# Manifold regularization

**Mikhail Belkin, Partha Niyogi, and Vikas Sindhwani. Manifold Regularization: A Geometric Framework for Learning from Labeled and Unlabeled Examples. JMLR 2005.**

If you read a single paper on manifold regularization, this should be the one. It begins by describing the technique of using the graph Laplacian as a regularizer derived from unlabeled data in a semi-supervised learning framework. Belkin et al. motivate the graph Laplacian by showing that it converges to the Laplace-Beltrami operator on a manifold. This operator, in turn, can be seen as measuring smoothness of a function on a manifold. In the case of finite labeled and unlabeled data, they prove a representer theorem for the solution of a manifold-regularized loss minimization problem. Then they use this theorem to formulate Laplace-regularized SVM and least squares algorithms. Unlike the harmonic function estimation techniques of last section, the end result of these algorithms are classification (or regression) functions. Thus there is no need for specialized procedures to label out-of-sample test points. Belkin et al. test their algorithms on a variety of datasets (including the WebKB text classification dataset).

# Advanced topics

**Andrew Goldberg, Xiaojin Zhu, and Stephen Wright. Dissimilarity in graph-based semi-supervised classification. AISTATS 2007.**

In this paper, Goldberg, Zhu, and Wright explore the use of *dissimilarity* information in graphs. Each pair of instances $x_i$ and $x_j$ may have one of two types of edges: positive or negative. These edges may be represented in an a matrix $S$ where $s_{ij} \in \{-1,0,1\}$ (indicating negative-edge, no-edge, or positive-edge, respectively). For binary classification, the resulting per-edge penalty has the form $w_{ij}(f_{i}-s_{ij}f_{j})^2$. Goldberg et al. also derive a multiclass version of this penalty and use a "mixed-graph" manifold regularization technique to learn semi-supervised classifiers. They demonstrate the usefulness of negative weights in the particular context of political view (left-wing or right-wing) classification. For this task, they devise helpful heuristics which predict disagreement between posts. This disagreements correspond to opposing political views and can be computed from unlabeled data.

**Dengyong Zhou, Chris Burges, and Tao Tao. Transductive Link Spam Detection. Workshop on Adversarial Information Retrieval on the Web, 2007.**

This paper describes an application of graph-based transductive learning to the problem of link spam detection. Given a graph whose nodes are hosts and whose edges are hyperlinks between pages on different hosts, the task is to determine whether a distinct host is spam or not. The directedness of edges plays a crucial role in this task, since a host that points to spam hosts is likely to be spam itself, but a host which is pointed to by spam hosts is not necessarily spam. Zhou et al. employ a *directed* analog to the harmonic function energy minimization problem of Zhu, Gharhamani, and Lafferty (2003). They then solve a quadratic minimization problem to find the optimal labeling of a graph. In their case, the transductive setting is more appropriate, since many web search engines employ a static index and do not attempt to dynamically classify a web page as spam for every query.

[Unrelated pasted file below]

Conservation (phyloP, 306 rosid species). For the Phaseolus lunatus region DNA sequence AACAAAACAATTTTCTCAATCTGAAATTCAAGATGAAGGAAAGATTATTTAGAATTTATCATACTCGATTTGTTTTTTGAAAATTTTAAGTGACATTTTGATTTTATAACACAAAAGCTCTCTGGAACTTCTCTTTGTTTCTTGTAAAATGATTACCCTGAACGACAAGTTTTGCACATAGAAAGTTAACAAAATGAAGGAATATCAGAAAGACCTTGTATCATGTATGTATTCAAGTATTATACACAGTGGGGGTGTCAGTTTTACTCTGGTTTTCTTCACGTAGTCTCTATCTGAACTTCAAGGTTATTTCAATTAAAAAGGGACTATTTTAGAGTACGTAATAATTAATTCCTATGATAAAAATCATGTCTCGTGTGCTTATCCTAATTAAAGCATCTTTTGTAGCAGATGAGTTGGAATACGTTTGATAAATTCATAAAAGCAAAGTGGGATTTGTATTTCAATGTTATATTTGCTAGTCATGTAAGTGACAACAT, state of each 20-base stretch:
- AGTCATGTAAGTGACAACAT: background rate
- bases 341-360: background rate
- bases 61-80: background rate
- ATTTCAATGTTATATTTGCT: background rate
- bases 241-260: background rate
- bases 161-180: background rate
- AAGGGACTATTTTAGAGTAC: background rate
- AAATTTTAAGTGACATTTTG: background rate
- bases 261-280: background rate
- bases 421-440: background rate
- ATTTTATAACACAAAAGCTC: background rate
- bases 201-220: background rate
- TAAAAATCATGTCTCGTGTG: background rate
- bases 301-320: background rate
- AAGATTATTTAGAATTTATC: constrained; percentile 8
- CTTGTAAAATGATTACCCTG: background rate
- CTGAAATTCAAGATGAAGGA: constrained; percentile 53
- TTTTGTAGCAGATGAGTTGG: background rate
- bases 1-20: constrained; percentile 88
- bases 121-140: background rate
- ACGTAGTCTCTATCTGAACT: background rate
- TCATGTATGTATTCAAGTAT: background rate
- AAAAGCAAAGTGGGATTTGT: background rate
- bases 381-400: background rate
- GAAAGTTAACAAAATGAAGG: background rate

**John Lafferty and Larry Wasserman. Statistical Analysis of Semi-Supervised Regression. NIPS 2007.**

In this paper, Lafferty and Wasserman examine the manifold and semi-supervised smoothness assumptions from the perspective of minimax convergence theory. Its main result is quite surprising: Suppose we are performing kernel regression with the standard product kernel. Then from the minimax perspective, manifold regularization using unlabeled data does not yield faster rates of convergence than simply using the labeled data with an appropriate choice of bandwidth. The bandwidth parameter itself can be chosen on a small heldout data set. While surprising, this negative result does seem to coincide with empirical observations on graph-based SSL: Graphs that are based directly on feature vectors do not consistently improve baseline supervised models. On the other hand, this result does not hold for graphs built in other ways (i.e. from hyperlink structure or via negative links).